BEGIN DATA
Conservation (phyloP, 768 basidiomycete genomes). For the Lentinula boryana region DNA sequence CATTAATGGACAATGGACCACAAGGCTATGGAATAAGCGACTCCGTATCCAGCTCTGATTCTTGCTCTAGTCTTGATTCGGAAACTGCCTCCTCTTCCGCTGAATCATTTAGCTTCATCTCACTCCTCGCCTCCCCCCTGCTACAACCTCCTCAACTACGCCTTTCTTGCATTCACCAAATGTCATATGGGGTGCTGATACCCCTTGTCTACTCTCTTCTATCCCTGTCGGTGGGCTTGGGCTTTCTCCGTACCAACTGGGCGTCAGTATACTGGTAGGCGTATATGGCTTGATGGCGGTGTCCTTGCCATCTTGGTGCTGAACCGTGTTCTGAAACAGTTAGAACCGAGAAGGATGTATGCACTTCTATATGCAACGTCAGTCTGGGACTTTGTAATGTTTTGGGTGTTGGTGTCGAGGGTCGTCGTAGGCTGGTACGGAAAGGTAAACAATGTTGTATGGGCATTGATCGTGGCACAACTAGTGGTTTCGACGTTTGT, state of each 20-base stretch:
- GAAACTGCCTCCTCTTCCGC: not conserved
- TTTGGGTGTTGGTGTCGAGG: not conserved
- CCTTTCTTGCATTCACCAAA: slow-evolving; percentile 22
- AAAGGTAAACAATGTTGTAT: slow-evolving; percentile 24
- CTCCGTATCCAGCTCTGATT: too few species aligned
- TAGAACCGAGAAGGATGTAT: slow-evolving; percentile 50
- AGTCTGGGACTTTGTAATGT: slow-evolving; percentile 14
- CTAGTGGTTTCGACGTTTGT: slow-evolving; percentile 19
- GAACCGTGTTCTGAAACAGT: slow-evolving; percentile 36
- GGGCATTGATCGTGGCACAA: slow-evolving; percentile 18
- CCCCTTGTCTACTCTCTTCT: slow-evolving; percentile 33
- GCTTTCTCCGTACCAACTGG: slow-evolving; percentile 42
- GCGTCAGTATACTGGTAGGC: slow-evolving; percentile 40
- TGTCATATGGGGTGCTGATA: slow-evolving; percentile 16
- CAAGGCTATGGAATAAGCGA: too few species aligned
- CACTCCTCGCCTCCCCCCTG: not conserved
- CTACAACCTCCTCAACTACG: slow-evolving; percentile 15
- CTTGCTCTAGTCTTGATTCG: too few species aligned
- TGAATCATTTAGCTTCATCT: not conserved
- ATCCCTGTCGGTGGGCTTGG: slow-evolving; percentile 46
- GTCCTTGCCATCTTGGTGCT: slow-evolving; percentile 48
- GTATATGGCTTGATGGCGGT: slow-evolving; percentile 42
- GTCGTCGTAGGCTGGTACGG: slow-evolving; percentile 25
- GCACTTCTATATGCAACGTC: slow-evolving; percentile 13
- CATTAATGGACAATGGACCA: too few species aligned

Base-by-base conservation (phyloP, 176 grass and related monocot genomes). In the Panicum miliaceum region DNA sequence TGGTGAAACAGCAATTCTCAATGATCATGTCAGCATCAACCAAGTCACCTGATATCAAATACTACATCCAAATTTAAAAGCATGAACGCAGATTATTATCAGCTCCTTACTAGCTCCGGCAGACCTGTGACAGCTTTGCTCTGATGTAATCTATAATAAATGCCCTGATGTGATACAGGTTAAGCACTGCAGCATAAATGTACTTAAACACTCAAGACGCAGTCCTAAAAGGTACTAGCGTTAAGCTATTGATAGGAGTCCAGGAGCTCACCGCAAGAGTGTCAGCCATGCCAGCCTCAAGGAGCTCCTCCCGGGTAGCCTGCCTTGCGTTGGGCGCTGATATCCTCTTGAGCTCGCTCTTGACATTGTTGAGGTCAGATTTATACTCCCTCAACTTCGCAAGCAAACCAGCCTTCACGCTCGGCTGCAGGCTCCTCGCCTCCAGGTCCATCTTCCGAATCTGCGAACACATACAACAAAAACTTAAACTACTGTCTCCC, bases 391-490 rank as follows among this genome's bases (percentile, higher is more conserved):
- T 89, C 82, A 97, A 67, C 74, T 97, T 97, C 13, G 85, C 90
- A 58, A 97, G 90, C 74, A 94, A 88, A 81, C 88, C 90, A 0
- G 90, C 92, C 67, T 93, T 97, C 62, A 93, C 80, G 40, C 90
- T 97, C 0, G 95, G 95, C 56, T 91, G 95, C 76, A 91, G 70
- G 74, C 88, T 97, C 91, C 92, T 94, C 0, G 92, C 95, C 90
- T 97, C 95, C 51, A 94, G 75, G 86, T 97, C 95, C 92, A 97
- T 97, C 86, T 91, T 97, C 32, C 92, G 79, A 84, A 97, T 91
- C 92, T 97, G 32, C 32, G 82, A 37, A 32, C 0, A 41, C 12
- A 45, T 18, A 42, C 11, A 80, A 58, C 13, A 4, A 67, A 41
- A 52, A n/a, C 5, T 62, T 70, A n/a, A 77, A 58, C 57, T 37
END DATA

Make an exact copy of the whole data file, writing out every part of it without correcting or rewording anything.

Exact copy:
Conservation (phyloP, 768 basidiomycete genomes). For the Lentinula boryana region DNA sequence CATTAATGGACAATGGACCACAAGGCTATGGAATAAGCGACTCCGTATCCAGCTCTGATTCTTGCTCTAGTCTTGATTCGGAAACTGCCTCCTCTTCCGCTGAATCATTTAGCTTCATCTCACTCCTCGCCTCCCCCCTGCTACAACCTCCTCAACTACGCCTTTCTTGCATTCACCAAATGTCATATGGGGTGCTGATACCCCTTGTCTACTCTCTTCTATCCCTGTCGGTGGGCTTGGGCTTTCTCCGTACCAACTGGGCGTCAGTATACTGGTAGGCGTATATGGCTTGATGGCGGTGTCCTTGCCATCTTGGTGCTGAACCGTGTTCTGAAACAGTTAGAACCGAGAAGGATGTATGCACTTCTATATGCAACGTCAGTCTGGGACTTTGTAATGTTTTGGGTGTTGGTGTCGAGGGTCGTCGTAGGCTGGTACGGAAAGGTAAACAATGTTGTATGGGCATTGATCGTGGCACAACTAGTGGTTTCGACGTTTGT, state of each 20-base stretch:
- GAAACTGCCTCCTCTTCCGC: not conserved
- TTTGGGTGTTGGTGTCGAGG: not conserved
- CCTTTCTTGCATTCACCAAA: slow-evolving; percentile 22
- AAAGGTAAACAATGTTGTAT: slow-evolving; percentile 24
- CTCCGTATCCAGCTCTGATT: too few species aligned
- TAGAACCGAGAAGGATGTAT: slow-evolving; percentile 50
- AGTCTGGGACTTTGTAATGT: slow-evolving; percentile 14
- CTAGTGGTTTCGACGTTTGT: slow-evolving; percentile 19
- GAACCGTGTTCTGAAACAGT: slow-evolving; percentile 36
- GGGCATTGATCGTGGCACAA: slow-evolving; percentile 18
- CCCCTTGTCTACTCTCTTCT: slow-evolving; percentile 33
- GCTTTCTCCGTACCAACTGG: slow-evolving; percentile 42
- GCGTCAGTATACTGGTAGGC: slow-evolving; percentile 40
- TGTCATATGGGGTGCTGATA: slow-evolving; percentile 16
- CAAGGCTATGGAATAAGCGA: too few species aligned
- CACTCCTCGCCTCCCCCCTG: not conserved
- CTACAACCTCCTCAACTACG: slow-evolving; percentile 15
- CTTGCTCTAGTCTTGATTCG: too few species aligned
- TGAATCATTTAGCTTCATCT: not conserved
- ATCCCTGTCGGTGGGCTTGG: slow-evolving; percentile 46
- GTCCTTGCCATCTTGGTGCT: slow-evolving; percentile 48
- GTATATGGCTTGATGGCGGT: slow-evolving; percentile 42
- GTCGTCGTAGGCTGGTACGG: slow-evolving; percentile 25
- GCACTTCTATATGCAACGTC: slow-evolving; percentile 13
- CATTAATGGACAATGGACCA: too few species aligned

Base-by-base conservation (phyloP, 176 grass and related monocot genomes). In the Panicum miliaceum region DNA sequence TGGTGAAACAGCAATTCTCAATGATCATGTCAGCATCAACCAAGTCACCTGATATCAAATACTACATCCAAATTTAAAAGCATGAACGCAGATTATTATCAGCTCCTTACTAGCTCCGGCAGACCTGTGACAGCTTTGCTCTGATGTAATCTATAATAAATGCCCTGATGTGATACAGGTTAAGCACTGCAGCATAAATGTACTTAAACACTCAAGACGCAGTCCTAAAAGGTACTAGCGTTAAGCTATTGATAGGAGTCCAGGAGCTCACCGCAAGAGTGTCAGCCATGCCAGCCTCAAGGAGCTCCTCCCGGGTAGCCTGCCTTGCGTTGGGCGCTGATATCCTCTTGAGCTCGCTCTTGACATTGTTGAGGTCAGATTTATACTCCCTCAACTTCGCAAGCAAACCAGCCTTCACGCTCGGCTGCAGGCTCCTCGCCTCCAGGTCCATCTTCCGAATCTGCGAACACATACAACAAAAACTTAAACTACTGTCTCCC, bases 391-490 rank as follows among this genome's bases (percentile, higher is more conserved):
- T 89, C 82, A 97, A 67, C 74, T 97, T 97, C 13, G 85, C 90
- A 58, A 97, G 90, C 74, A 94, A 88, A 81, C 88, C 90, A 0
- G 90, C 92, C 67, T 93, T 97, C 62, A 93, C 80, G 40, C 90
- T 97, C 0, G 95, G 95, C 56, T 91, G 95, C 76, A 91, G 70
- G 74, C 88, T 97, C 91, C 92, T 94, C 0, G 92, C 95, C 90
- T 97, C 95, C 51, A 94, G 75, G 86, T 97, C 95, C 92, A 97
- T 97, C 86, T 91, T 97, C 32, C 92, G 79, A 84, A 97, T 91
- C 92, T 97, G 32, C 32, G 82, A 37, A 32, C 0, A 41, C 12
- A 45, T 18, A 42, C 11, A 80, A 58, C 13, A 4, A 67, A 41
- A 52, A n/a, C 5, T 62, T 70, A n/a, A 77, A 58, C 57, T 37